August 1970 issue of Space City!, cover image courtesy Houston Metropolitan Research Center

Underground in H-Town

“The Knights of the Ku Klux Klan is watching you.”

An arrow bearing that note was shot into the Space City! office. The incident was one among many threats and acts of violence against progressive and radical institutions in Houston. The KPFT station transmitter was bombed off the air twice. Bullets were shot at and yellow paint thrown on the walls of Margaret Webb Dreyer‘s gallery, which she ran out of her home from 1961 to 1975. The gallery had served as a counterculture hub according to Thorne Dreyer, her son and an editor of Space City!.

Thorne Dreyer shared these stories at an event on alternative media also featuring veteran writers Tom Curtis, Gabrielle Cosgriff, and Michael Berryhill. The Museum of Printing History hosted the panel discussion in conjunction with “Underground in H-Town,” an exhibition that highlights the importance of minority and alternative publications in local history.

Space City! was published from 1969 to 1972, a part of an international explosion of underground papers set off by the introduction of low-cost offset printing.

Houston in the 60s and 70s is never represented as a hotbed of dissent on par with San Francisco or New York. “The main thing about Houston was that it was all spread out,” Dreyer said in a similar talk at the Houston Zine Fest. “There was no Houston there, [only] community in bits and pieces everywhere. Houston is much more of a city now than it was then. What Space City! did was to help to identify all these pockets of progressive politics and kindred spirits, and pull them together into a cohesive spirit…a network of countercultural stuff.”

Gabrielle Cosgriff picked up the discussion where Dreyer left off. She partnered with Janice Blue to publish Breakthrough from 1976 to 1981. They named it after La Brecha, a book written by Mercedes Valdivieso, a Chilean feminist who taught literature at the University of Houston and Rice University. Cosgriff talked about Breakthrough‘s support of Kathy Whitmire in her election to Houston city controller and mayor. The recent election of a lesbian mayor and a city council with an equal gender balance, she argued, can be traced back to efforts three decades earlier.

In its last year of publication, Breakthrough became a general-interest publication — “women’s issues are everybody’s issues” said Cosgriff — and named David Crossley as a co-editor. Crossley has gone on to lead Houston Tomorrow. Cosgriff serves on the editorial board of the Houston Chronicle.

The audience in the small auditorium included activist Gloria Rubac, writer David Theis, and many other notable people. Alternative media scholar and Rice Media Center staffer Tish Stringer recorded the discussion on video. There were some young people absorbing the history including Culturemap writer Steven Thomson and Emily Hall of PH Design.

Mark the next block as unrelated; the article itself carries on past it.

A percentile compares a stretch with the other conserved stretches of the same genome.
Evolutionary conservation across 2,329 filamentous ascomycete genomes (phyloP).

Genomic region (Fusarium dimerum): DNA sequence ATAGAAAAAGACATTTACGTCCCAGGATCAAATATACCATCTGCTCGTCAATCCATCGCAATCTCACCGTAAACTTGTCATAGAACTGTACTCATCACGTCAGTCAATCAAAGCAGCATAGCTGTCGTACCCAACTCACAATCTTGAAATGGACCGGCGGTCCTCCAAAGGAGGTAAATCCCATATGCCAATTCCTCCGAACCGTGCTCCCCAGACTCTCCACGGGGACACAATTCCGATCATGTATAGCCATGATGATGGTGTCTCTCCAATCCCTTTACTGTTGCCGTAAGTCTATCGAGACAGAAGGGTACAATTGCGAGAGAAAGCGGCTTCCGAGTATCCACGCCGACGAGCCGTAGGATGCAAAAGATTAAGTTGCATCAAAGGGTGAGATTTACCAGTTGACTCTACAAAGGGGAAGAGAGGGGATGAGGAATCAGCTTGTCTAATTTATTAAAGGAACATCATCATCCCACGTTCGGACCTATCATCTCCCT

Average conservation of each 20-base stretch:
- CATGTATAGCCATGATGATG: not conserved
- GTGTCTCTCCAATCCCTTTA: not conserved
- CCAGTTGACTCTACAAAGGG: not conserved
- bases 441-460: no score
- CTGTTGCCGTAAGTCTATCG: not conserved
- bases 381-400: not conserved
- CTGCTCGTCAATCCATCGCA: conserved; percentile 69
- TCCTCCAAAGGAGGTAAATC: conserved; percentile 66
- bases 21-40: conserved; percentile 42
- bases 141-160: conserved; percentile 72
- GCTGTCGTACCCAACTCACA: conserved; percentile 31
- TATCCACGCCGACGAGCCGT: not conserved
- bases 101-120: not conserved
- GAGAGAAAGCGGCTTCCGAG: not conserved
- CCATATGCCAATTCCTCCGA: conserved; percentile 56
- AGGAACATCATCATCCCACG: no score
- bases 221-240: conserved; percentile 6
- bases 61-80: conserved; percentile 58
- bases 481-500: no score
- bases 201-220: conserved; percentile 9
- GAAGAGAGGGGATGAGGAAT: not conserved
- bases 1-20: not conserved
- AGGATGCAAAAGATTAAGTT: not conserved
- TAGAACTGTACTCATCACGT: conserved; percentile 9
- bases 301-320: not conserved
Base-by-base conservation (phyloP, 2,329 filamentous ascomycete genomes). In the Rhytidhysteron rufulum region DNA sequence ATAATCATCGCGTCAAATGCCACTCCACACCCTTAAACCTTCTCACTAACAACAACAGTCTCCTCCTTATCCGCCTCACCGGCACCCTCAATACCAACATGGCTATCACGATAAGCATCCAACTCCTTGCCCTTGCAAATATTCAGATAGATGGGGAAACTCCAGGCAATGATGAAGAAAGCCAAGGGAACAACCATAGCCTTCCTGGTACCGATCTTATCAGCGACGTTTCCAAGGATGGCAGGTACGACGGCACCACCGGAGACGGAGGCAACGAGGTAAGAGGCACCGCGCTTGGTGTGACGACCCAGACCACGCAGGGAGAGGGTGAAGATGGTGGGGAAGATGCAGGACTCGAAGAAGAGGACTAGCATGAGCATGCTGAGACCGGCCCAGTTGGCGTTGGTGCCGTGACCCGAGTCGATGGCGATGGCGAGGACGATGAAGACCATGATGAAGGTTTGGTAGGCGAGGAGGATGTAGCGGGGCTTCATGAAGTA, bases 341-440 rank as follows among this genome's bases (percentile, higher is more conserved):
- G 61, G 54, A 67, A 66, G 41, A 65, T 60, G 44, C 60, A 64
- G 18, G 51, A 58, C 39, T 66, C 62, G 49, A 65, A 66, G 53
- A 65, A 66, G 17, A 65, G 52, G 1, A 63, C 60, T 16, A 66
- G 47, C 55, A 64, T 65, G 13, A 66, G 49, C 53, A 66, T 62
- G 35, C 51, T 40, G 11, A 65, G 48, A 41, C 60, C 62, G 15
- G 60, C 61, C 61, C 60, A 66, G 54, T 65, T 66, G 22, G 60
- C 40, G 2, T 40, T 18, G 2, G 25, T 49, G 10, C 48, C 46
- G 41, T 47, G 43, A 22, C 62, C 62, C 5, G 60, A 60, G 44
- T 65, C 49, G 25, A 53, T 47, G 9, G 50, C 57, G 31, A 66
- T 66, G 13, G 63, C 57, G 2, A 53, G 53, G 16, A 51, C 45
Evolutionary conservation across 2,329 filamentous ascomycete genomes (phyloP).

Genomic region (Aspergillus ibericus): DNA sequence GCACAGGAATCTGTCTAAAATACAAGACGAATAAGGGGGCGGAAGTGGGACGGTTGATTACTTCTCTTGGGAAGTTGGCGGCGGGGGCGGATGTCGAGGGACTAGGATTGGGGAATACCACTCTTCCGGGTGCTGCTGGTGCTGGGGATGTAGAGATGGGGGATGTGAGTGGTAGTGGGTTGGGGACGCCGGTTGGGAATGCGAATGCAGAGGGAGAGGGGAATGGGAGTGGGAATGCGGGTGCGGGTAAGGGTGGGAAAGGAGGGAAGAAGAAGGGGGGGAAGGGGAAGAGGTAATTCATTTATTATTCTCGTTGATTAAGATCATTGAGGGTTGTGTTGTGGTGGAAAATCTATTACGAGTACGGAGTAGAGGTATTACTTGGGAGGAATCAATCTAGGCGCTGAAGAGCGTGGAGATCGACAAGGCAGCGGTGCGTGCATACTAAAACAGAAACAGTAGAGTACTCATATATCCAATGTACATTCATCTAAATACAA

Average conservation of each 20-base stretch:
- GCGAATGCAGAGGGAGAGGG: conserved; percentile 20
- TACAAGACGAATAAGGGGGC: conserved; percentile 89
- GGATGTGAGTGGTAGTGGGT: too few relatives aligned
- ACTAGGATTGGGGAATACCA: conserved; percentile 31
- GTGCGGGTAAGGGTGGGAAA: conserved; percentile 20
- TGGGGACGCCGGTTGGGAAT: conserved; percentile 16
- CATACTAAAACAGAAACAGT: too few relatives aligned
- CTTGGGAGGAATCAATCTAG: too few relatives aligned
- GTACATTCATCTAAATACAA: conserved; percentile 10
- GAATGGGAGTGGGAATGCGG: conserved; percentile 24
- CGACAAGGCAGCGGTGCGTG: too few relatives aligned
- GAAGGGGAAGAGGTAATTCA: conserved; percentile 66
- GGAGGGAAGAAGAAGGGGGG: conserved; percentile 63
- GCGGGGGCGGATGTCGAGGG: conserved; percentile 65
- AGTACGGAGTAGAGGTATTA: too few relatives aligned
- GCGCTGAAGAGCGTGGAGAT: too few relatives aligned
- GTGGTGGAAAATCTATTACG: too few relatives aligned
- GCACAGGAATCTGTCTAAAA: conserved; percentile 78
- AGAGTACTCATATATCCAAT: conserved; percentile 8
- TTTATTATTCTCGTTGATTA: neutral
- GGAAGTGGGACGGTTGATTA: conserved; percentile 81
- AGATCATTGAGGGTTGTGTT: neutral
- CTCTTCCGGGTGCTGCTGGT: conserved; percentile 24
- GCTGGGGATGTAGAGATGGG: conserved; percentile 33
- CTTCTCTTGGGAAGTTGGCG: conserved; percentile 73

Organized in partnership with the Houston Metropolitan Research Center, “Underground in H-Town” presents original documents and images from community papers and the alternative press from the second half of the twentieth century, with a special focus on the 1960s, 1970s, and 1980s. Papers presented in the exhibition include historic issues of Forward Times, Voice of Hope, Space City!, The Jewish Herald Voice, El Papel Chicano, El Sol De Houston, Houston Breakthrough, among others. It is worth a visit.

For more information, visit The Rag Blog post on the exhibit by Shane Patrick Boyle. The Rag Blog is edited by Thorne Dreyer.

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    1. 1

      Oh, the memories. I fondly remember all of those wonderful publications. Fortunately, Galveston’s In Between Magazine 200 plus issues are in bound volumes in the Rosenburg Library.

    2. 2

      Good to see a packed auditorium and such continued interest from the current generation of zine and web activists. The courage it took for the underground press publishers to continue against great odds, financial setbacks and constant threats from the police, the local Klan and other opponents is too easily overlooked. Being shot at, tear gassed, pulled over time and time again and constantly harassed by the police and FBI isn’t fun and most people simply can’t fade that heat for long. They faced tremendous odds just to get a publication out each week, much less to do quality work that had a real measurable impact on the changing culture of the state. Hats off to Thorne Dreyer, Tom Curtis, Gabrielle Cosgriff and to the museum staff for staging such an important exhibition and seminar. My hope is that funds will become available to tour the state with this truly historic display on press freedom and relevance. If you’re interested in journalism, graphics, zines, civil liberties, etc. don’t miss this exhibition. It says a lot about Dreyer that forty years later his new project is still stirring up controversy and breaking stories that other media won’t touch. Also check out for Ken Martin’s new site for investigating Texas politics. Also very well done. And, of course, the